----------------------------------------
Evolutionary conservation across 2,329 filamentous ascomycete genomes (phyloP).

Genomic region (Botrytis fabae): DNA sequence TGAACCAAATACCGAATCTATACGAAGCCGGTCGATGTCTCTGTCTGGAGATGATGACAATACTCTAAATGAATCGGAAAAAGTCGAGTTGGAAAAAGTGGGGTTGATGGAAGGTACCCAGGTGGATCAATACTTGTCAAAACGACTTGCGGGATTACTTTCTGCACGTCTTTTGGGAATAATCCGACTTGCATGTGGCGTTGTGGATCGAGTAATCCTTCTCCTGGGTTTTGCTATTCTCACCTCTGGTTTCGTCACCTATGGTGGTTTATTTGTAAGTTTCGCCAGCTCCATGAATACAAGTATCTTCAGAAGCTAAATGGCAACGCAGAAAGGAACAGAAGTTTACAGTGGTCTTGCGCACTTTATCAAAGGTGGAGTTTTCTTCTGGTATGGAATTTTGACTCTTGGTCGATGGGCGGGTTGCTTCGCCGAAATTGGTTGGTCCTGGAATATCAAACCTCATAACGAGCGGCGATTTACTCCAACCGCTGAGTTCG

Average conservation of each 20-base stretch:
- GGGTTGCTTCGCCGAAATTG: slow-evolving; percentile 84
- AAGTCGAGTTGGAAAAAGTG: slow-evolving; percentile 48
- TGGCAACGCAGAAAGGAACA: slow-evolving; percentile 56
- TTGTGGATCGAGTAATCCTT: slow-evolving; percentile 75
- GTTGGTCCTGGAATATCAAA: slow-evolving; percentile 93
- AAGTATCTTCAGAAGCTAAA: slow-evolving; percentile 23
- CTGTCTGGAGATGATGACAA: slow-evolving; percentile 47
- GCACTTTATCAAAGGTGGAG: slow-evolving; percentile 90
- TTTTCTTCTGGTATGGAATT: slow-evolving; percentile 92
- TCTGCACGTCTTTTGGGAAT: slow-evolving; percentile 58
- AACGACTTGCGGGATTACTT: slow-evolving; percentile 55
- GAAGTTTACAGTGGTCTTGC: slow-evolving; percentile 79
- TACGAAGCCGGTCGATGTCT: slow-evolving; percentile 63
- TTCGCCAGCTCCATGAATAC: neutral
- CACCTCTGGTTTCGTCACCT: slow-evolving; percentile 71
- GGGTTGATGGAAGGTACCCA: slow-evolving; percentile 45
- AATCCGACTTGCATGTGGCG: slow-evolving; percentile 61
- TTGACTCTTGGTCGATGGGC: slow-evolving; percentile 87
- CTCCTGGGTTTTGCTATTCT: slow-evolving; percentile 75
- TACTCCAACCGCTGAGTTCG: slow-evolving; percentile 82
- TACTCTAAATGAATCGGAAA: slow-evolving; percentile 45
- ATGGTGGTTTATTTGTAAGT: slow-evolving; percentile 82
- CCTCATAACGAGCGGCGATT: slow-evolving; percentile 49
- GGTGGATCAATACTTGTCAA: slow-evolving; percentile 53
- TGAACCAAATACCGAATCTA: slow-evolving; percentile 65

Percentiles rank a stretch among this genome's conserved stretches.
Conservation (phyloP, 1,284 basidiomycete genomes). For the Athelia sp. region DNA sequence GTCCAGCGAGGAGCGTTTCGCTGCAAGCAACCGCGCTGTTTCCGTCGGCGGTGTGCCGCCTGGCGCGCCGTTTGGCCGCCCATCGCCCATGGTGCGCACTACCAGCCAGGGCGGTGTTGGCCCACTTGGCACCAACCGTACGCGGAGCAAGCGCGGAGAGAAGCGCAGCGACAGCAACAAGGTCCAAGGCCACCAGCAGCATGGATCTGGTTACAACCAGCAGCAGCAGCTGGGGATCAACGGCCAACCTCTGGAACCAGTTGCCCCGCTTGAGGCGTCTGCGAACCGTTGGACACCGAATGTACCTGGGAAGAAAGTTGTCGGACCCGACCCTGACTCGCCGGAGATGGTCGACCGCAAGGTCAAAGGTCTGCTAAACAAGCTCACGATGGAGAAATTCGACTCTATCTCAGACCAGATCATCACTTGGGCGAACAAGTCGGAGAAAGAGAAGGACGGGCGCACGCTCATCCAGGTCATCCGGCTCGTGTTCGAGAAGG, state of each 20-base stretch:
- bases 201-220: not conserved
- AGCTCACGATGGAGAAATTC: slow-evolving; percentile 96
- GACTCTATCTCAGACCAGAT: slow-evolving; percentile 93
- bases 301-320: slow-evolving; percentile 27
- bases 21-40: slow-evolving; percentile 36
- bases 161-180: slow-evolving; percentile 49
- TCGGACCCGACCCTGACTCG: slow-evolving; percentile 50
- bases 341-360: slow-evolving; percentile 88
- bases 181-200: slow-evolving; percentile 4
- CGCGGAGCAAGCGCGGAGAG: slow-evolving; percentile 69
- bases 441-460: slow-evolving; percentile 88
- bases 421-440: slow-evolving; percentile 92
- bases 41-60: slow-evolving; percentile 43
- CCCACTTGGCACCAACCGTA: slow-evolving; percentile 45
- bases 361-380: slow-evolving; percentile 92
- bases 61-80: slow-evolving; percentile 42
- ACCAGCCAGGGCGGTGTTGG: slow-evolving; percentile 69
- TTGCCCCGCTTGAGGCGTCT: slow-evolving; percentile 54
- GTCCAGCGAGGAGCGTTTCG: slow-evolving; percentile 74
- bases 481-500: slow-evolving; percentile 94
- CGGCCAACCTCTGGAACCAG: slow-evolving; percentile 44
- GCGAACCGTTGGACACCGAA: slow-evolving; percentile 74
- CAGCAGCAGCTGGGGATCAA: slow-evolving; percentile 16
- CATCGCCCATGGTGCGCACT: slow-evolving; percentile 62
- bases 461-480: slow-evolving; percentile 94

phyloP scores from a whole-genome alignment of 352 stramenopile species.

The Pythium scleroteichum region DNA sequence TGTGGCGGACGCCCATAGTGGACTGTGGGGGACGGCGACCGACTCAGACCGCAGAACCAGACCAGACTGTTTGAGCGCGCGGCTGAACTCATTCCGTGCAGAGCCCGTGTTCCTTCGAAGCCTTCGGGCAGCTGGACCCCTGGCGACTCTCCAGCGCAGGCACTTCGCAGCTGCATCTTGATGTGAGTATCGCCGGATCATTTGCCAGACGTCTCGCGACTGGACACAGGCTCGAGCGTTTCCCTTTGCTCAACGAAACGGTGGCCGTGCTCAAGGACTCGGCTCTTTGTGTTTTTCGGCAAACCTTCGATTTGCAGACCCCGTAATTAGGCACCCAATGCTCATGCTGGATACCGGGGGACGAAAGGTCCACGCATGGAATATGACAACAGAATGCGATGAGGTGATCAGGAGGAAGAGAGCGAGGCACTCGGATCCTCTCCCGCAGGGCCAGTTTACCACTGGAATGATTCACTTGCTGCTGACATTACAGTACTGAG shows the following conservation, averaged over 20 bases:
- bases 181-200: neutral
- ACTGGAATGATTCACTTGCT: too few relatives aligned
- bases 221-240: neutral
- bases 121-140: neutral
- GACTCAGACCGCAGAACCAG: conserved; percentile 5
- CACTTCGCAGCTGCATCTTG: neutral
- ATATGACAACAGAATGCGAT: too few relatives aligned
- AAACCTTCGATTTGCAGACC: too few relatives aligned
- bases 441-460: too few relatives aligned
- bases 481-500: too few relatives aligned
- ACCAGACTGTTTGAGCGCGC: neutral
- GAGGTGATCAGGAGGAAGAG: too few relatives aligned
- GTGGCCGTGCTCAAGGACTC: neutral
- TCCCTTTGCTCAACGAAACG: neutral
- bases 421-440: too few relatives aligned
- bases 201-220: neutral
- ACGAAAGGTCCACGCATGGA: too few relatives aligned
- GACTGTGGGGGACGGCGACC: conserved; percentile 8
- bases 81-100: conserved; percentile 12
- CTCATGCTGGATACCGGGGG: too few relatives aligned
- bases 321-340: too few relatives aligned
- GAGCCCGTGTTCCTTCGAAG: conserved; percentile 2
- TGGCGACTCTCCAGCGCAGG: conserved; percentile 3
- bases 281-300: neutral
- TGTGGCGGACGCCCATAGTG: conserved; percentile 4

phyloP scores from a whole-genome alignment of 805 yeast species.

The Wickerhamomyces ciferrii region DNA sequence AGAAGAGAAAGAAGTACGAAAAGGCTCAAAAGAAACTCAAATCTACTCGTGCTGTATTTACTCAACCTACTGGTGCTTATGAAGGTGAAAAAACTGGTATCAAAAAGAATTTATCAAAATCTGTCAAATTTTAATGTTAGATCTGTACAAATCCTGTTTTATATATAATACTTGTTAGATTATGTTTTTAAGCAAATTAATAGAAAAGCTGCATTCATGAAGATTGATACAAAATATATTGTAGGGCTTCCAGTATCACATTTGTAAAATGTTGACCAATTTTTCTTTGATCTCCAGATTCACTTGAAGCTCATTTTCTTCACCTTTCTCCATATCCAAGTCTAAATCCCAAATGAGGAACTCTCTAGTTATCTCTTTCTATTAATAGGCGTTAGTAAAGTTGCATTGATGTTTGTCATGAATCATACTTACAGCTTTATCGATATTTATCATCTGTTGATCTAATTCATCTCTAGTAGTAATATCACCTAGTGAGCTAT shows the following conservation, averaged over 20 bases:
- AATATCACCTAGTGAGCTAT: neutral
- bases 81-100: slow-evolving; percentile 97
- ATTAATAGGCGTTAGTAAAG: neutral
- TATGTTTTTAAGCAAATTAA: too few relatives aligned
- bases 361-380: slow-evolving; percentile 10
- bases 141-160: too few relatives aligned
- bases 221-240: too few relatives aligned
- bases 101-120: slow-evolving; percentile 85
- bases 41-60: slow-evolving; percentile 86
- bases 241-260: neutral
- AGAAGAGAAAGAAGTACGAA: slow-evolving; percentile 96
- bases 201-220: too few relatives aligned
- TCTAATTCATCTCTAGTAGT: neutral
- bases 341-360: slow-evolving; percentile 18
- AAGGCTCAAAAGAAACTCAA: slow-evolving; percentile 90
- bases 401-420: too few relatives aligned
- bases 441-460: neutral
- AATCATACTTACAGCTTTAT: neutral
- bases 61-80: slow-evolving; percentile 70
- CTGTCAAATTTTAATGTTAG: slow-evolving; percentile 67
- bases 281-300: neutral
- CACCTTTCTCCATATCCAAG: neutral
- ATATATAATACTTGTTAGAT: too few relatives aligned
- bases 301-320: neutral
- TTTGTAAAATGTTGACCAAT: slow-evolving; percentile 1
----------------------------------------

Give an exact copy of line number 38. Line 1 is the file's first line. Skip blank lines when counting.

- bases 341-360: slow-evolving; percentile 88